It is clear that if $A$ and $B$ are unital algebras (over a field), then the tensor product $A \otimes B$ is also unital, with the unit being $1_A \otimes 1_B$. I came across an exercise that questions about the converse statement. That is, if $A \otimes B$ is a unital non-zero algebra then $A$ and $B$ must also be unital.

I started by denoting $e$ the unit of $A \otimes B$. We can write $e = \sum_{i=1}^{n} a_i \otimes b_i$, with $n$ being minimal. This minimality implies that $a_1, \cdots, a_n$ and $b_1, \cdots, b_n$ are linearly independent. If we can prove that $n = 1$, then $e = a \otimes b$ is a pure tensor. These elements $a \in A$ and $b \in B$ are the ideal candidates for units in $A$ and $B$, respectively. However, I have not been able to arrive to a contradiction if $n > 1$ using only the basic tools and computations of tensors. Since no properties from $A$ or $B$ are assumed, I do not know what other tools can be used in this generality.

Note: Said exercise can be found in Introduction to Noncommutative Algebra by M. Bresar, chapter 4, page 104.

  • $\begingroup$ I forgot to mention, but this is my first question in M.SE, the first of many I hope. $\endgroup$ – solid Feb 12 '16 at 3:43
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    $\begingroup$ False. $0 \times A \cong 0$ is always unital, no matter what $A $ is. Maybe you want $A $ and $B $ to be nonzero? $\endgroup$ – darij grinberg Feb 12 '16 at 4:27
  • $\begingroup$ I think you mean $\otimes$ instead of $\times$, but the point is $A \otimes B$ being non-zero. Otherwise it works just as you say and it is not very interesting. I will edit the question. $\endgroup$ – solid Feb 12 '16 at 12:09
  • $\begingroup$ Oops, yes, I meant the tensor product (I think this was an autocorrect I failed to spot). Given the context of this exercise in Bresar's book, I suspect a mistake by the author (since the surrounding exercises are rather simple). $\endgroup$ – darij grinberg Feb 12 '16 at 21:16

I was able to find a positive answer thanks to my lecturer who, as far as I know, is not present on M.SE. I will write a proof based on the idea he gave me, which is his credit.

Let $A$, $B$ be algebras over a field $F$ and suppose $A \otimes B$ is nonzero and unital. Since $A \otimes B$ is nonzero, then both $A$ and $B$ are nonzero. Take $0 \neq x \in A$ and $y \in B$ arbitrary elements. Write $e = \sum_{i=1}^{n} a_i \otimes b_i$ (as I did on the question). Since $e$ is the unit in $A \otimes B$, we have

\begin{align} x \otimes y = (x\otimes y)e = \sum_{i=1}^{n} xa_i \otimes yb_i \tag{1}. \end{align}

Furthermore, since $x \neq 0$, we can expand $x$ to a basis of $A$ and hence, write $xa_i = \lambda_ix + v_i$, where $\lambda_i \in F$ and $v_i$ is linearly independent with $x$. Plugging this to $(1)$, we get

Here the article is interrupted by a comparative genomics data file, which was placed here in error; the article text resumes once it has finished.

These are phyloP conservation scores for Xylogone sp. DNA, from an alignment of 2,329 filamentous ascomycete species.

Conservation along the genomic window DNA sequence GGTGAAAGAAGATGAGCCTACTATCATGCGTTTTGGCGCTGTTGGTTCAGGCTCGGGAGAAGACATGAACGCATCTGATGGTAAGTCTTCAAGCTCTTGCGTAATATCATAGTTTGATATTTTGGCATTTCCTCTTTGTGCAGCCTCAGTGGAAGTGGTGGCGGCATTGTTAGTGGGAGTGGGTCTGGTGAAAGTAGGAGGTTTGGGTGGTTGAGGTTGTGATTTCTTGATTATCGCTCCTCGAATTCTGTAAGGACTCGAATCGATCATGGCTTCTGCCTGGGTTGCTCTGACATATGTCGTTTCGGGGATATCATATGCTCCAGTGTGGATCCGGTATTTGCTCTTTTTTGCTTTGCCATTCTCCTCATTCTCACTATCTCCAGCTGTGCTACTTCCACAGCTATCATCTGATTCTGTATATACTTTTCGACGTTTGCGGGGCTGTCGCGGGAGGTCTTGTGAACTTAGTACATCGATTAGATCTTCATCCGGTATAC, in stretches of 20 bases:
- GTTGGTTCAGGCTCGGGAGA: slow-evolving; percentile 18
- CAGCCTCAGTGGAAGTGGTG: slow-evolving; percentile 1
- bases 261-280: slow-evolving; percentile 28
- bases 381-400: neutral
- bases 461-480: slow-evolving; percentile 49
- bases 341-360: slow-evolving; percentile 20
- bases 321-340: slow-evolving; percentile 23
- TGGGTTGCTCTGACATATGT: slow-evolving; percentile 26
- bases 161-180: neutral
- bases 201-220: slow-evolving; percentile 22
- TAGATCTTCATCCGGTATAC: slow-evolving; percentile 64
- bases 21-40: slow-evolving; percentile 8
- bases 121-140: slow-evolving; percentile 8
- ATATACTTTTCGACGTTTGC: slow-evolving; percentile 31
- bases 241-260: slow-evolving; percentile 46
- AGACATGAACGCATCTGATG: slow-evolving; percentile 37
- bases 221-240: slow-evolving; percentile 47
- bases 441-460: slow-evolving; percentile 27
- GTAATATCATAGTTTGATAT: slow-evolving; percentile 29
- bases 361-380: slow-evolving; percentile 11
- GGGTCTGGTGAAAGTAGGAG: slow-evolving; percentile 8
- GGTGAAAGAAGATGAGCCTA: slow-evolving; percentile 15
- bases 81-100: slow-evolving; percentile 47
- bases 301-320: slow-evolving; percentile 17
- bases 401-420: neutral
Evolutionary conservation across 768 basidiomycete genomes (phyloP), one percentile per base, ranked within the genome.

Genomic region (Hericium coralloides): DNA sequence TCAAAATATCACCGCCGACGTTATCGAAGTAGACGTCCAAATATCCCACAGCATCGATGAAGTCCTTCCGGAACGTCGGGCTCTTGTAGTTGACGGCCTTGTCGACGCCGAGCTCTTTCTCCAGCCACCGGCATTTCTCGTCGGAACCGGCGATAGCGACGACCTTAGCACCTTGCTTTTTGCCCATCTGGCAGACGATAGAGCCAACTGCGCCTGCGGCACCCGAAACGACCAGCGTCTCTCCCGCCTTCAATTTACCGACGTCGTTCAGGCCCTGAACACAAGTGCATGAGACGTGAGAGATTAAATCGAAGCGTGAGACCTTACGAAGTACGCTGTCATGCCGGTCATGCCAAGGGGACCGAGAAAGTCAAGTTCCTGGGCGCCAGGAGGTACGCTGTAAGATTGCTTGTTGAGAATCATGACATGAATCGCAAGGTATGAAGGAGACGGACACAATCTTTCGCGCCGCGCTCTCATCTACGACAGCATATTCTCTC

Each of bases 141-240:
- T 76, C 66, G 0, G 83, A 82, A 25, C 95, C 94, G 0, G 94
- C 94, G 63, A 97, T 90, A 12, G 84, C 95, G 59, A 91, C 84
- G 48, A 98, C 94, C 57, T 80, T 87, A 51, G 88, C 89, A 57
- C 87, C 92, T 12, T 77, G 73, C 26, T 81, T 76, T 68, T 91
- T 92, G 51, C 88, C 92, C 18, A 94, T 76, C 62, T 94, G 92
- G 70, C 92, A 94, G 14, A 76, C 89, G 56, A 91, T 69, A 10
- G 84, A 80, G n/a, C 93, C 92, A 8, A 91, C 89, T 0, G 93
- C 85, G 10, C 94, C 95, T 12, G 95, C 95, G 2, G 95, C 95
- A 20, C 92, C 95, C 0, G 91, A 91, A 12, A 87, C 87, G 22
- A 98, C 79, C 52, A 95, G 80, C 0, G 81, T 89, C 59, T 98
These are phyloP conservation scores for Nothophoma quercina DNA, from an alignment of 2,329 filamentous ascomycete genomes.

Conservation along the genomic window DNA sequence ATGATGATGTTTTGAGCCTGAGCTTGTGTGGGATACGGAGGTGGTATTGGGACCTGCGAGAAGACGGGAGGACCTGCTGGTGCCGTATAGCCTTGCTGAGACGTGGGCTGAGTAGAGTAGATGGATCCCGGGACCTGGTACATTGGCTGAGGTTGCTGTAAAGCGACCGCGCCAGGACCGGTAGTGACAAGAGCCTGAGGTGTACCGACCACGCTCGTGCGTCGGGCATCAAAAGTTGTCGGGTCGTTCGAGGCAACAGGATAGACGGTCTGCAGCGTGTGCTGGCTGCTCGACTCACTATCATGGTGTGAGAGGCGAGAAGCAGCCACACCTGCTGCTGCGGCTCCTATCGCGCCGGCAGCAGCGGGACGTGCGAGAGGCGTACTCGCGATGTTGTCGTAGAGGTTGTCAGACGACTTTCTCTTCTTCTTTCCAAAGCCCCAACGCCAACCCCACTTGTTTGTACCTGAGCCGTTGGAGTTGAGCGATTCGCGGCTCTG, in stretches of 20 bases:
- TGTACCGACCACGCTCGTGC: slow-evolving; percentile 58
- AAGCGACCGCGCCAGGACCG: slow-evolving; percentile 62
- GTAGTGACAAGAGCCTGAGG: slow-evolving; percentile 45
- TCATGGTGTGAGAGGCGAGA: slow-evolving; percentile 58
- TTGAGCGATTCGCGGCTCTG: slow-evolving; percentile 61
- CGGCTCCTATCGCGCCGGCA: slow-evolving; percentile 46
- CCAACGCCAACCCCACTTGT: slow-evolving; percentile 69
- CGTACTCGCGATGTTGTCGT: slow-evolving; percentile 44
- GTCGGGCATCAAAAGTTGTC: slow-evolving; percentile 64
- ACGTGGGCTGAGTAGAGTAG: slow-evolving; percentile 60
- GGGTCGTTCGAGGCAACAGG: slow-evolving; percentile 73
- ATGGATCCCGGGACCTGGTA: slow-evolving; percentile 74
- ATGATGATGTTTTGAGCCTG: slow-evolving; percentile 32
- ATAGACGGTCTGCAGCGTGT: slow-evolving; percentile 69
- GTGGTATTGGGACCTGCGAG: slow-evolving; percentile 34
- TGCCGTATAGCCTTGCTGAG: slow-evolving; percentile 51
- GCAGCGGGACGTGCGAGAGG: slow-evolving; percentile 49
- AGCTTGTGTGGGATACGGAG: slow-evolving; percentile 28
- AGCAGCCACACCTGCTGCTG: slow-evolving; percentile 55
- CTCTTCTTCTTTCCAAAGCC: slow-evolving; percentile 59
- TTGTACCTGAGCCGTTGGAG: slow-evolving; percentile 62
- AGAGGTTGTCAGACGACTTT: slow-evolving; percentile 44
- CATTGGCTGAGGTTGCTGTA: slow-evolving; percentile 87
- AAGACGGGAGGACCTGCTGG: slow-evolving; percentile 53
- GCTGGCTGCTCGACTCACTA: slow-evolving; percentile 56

\begin{align} x \otimes y = \sum_{i=1}^{n} (\lambda_i x +v_i)\otimes yb_i = x \otimes\sum_{i=1}^{n} \lambda_i y b_i + \sum_{i=1}^{n} v_i \otimes yb_i \tag{2}\end{align}

or equivalently, after arranging terms

\begin{align} x \otimes (y - \sum_{i=1}^{n}\lambda_i y b_i)= \sum_{i=1}^{n} v_i \otimes yb_i \tag{3}.\end{align}

Since $x$ is linearly independent with each $v_i$, we conclude that

\begin{align} y = \sum_{i=1}^{n}\lambda_i y b_i = y (\sum_{i=1}^{n} \lambda_ib_i) \tag{4}\end{align}

(via a result on linear independence of tensor products, for instance, Lemma 4.8 in Bresar).

Analogously, using $x \otimes y = e(x \otimes y)$, we can conclude that $y = (\sum_{i=1}^{n} \lambda_ib_i)y$ and since $y \in B$ is arbitrary, this means that $\sum_{i=1}^{n} \lambda_ib_i$ is the unit of $B$.

The same argument works for proving that $A$ has unit as well.

  • $\begingroup$ The argument is very elementary and computation-based. The thought that eluded me was writing each $xa_i$ as linear combination of $x$ and something else. It goes straight-forward onwards. This proof works but I wonder if there are other ways, more conceptual and less about playing with tensors. $\endgroup$ – solid Feb 13 '16 at 17:26
  • $\begingroup$ I don't think you want to say "$v_i$ is linearly independent with $x$"; your $v_i$ could be $0$ for all we know. I guess the correct wording is "$v_i \in Y$", where $Y$ is some (chosen for once) complement to the $F$-linear span of $x$ in $A$. Nice proof! $\endgroup$ – darij grinberg Mar 17 '16 at 4:04
  • $\begingroup$ Once again, you are right. The philosophy is to choose those elements $v_i$ in a fixed complement of the span of $x$. Then, each $v_i$ is linearly independent with $x$ if and only if $v_i$ is non-zero. $\endgroup$ – solid Mar 22 '16 at 14:34

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